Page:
Although Vampires isn’t John Carpenter’s strongest non-Halloween movie, it’s still a fun, and bloody, romp made even better by an energetic performance from James Woods playing a frickin’ vampire slayer; that combo alone makes the movie worthwhile.
Twilight Time | R – 108 min. – $29.95 | October 27, 2015
John Carpenter’s Vampires stars the irrepressible James Woods as a Vatican-sanctioned vampire slayer assisted by a wise-cracking sidekick (DANIEL BALDWIN) and a naïve young priest (TIM GUINEE); they’re pitted against a centuries-old vamp (THOMAS IAN GRIFFITH) in an attempt to retrieve a religious relic that will allow the nocturnal types to stalk the world in the full light of day.
SPECIAL FEATURES – 2.0/5
Audio Commentary with Director John Carpenter has been ported over from the previous DVD release. It’s a fine track where Carpenter delves into the production of Vampires.
The Making of John Carpenter’s Vampires (6:10; SD) is a promotional featurette with on-set interviews with members of the cast and crew.
Original Theatrical Trailer (2:05; HD)
Also included is a 6-page essay booklet.
VIDEO – 4.0/5
Twilight Time releases Vampires onto Blu-ray with a good looking 1080p high-definition transfer (MPEG-4 AVC codec) presented in the film’s original 2.35 widescreen aspect ratio. These catalog titles, especially from masters provided by another studio, can be iffy but this one seems in keeping with how the film should look with a warm tone to all scenes while details are fairly sharp for close-ups but a tad murkier for distant ones. As I said, colors tend to move more toward reds and oranges though skin tones still look natural.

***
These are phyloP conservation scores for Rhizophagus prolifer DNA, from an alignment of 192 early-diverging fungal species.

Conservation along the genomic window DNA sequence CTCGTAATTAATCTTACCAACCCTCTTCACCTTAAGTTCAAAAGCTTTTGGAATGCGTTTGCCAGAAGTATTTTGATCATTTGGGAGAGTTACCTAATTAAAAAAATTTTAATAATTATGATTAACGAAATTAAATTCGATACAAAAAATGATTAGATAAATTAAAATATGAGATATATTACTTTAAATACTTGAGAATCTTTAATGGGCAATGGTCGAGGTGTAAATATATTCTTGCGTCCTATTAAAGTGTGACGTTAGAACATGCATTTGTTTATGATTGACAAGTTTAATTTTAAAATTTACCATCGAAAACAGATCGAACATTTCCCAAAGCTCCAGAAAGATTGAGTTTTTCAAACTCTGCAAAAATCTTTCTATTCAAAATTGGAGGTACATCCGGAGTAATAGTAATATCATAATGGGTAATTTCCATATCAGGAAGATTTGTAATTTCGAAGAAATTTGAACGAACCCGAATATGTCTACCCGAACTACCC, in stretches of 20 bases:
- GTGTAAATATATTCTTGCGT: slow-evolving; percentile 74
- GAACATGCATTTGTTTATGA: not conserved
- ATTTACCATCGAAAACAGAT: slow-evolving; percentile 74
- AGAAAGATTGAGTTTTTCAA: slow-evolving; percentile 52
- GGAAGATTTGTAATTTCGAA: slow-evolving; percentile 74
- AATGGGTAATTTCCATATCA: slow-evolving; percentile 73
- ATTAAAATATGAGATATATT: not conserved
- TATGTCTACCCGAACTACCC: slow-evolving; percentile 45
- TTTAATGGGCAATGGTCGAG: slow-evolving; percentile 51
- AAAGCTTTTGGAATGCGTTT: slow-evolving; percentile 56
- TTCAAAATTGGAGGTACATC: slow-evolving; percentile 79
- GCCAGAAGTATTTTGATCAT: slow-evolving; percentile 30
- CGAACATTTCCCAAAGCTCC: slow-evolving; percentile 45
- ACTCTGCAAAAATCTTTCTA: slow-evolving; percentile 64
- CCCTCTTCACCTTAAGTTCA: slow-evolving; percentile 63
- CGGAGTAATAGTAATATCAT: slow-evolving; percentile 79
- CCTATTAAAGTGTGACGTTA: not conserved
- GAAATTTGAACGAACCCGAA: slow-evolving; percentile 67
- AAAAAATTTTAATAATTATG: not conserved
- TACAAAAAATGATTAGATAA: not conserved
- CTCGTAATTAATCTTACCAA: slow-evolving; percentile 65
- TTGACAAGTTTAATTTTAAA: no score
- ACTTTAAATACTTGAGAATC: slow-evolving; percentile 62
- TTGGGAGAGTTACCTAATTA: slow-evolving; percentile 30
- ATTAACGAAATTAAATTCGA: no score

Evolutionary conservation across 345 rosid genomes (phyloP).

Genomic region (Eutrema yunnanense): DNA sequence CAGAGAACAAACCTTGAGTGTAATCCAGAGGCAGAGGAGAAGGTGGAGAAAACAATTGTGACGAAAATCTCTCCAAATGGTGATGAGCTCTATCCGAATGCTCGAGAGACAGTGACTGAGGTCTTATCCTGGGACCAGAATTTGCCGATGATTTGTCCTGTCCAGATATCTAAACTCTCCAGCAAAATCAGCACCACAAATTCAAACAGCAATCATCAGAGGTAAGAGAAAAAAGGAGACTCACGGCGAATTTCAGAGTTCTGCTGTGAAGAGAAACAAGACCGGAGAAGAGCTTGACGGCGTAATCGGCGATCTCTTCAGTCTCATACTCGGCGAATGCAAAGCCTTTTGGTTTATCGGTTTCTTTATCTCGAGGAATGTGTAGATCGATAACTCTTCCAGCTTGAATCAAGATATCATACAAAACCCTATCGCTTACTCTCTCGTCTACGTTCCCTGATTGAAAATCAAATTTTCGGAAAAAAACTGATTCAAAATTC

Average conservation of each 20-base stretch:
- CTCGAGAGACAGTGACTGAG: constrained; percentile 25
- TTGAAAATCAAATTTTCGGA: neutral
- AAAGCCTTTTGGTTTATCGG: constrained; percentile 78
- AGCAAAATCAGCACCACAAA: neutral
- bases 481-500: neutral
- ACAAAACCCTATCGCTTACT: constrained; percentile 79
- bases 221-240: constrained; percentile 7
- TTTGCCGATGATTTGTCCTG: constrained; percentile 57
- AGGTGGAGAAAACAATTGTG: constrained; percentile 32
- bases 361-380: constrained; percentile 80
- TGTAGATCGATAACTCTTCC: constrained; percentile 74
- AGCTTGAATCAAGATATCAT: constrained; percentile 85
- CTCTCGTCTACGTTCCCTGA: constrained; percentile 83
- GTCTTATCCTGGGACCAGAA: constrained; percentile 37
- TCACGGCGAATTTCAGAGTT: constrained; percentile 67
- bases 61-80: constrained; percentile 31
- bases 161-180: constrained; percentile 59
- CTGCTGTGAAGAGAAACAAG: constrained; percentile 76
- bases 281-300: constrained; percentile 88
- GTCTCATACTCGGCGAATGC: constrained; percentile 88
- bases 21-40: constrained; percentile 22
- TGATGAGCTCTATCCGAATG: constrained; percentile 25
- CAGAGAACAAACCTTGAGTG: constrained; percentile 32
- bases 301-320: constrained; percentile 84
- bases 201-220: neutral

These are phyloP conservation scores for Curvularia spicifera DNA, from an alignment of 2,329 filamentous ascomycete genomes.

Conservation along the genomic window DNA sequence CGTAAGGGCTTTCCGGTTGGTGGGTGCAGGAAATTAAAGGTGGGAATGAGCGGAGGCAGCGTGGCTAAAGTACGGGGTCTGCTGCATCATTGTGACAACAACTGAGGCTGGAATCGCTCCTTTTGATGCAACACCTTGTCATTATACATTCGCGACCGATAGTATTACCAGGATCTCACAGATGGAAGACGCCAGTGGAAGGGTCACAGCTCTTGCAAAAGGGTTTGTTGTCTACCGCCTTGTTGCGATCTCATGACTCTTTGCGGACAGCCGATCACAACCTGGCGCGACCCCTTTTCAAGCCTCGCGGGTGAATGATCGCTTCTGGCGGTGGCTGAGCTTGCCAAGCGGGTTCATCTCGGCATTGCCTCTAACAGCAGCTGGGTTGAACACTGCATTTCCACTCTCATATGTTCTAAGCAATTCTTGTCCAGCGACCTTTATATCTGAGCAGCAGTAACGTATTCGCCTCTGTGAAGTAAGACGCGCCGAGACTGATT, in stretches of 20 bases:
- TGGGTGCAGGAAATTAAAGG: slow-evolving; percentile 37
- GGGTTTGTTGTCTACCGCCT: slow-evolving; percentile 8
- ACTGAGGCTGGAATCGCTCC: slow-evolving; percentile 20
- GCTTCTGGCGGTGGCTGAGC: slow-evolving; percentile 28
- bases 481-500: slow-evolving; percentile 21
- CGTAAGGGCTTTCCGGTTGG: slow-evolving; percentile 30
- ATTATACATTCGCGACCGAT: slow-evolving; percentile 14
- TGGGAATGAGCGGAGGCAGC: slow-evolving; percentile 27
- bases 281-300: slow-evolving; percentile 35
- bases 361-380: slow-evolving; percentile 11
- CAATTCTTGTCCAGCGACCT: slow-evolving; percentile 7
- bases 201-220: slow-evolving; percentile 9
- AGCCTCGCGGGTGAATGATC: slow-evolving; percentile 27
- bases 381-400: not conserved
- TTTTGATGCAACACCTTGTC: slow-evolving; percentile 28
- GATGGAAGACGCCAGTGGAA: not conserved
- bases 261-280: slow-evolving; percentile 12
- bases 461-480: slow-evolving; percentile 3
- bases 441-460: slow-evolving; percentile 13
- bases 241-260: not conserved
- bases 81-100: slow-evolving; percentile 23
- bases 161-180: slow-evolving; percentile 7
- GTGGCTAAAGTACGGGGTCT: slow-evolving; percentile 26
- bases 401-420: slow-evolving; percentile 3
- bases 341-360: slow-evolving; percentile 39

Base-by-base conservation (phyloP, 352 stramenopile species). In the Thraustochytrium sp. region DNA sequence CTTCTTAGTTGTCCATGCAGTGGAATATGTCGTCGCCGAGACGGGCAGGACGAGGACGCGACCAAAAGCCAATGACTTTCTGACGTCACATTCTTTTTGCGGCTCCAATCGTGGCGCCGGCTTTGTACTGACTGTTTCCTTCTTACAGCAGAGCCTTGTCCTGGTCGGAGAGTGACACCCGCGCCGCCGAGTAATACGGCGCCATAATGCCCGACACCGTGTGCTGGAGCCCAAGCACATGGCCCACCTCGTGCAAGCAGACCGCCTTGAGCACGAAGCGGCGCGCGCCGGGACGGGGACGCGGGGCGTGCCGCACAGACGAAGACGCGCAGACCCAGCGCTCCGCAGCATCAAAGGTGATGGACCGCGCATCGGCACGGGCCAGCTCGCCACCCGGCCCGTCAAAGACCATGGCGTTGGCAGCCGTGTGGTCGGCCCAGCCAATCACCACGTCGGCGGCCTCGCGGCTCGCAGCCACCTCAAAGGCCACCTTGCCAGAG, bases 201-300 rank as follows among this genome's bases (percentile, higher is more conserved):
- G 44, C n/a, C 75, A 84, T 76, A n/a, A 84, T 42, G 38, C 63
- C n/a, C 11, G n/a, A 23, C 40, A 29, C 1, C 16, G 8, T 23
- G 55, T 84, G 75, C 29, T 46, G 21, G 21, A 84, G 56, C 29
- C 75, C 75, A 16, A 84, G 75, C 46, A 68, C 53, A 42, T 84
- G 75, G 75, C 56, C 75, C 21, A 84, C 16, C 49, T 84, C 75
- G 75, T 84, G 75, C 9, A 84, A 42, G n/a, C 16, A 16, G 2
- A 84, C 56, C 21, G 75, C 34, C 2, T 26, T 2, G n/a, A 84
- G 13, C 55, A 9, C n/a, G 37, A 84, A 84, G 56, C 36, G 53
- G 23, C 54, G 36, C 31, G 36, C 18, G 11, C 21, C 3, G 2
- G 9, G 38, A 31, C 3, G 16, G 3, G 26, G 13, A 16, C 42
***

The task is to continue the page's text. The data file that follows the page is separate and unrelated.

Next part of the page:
AUDIO – 4.0/5
The DTS-HD Master Audio 5.1 track is rather impressive. From the word go, the LFE channel kicks into gear with Carpenter’s score over the opening credits to the first scene as Woods and company clear a home of vamps where their screams come through the center channel effectively.
OVERALL – 3.0/5
Although Vampires isn’t John Carpenter’s strongest non-Halloween movie, it’s still a fun, and bloody, romp made even better by an energetic performance from James Woods playing a frickin’ vampire slayer; that combo alone makes the movie worthwhile but adding in a decent enough story and strong supporting cast, this is well worth a try. The Blu-ray is rather basic. The video and audio transfers are both well done though the bonus material, while nice, is still on the limited side.
Check out some more screen caps by going to page 2. Please note, these do contain spoilers.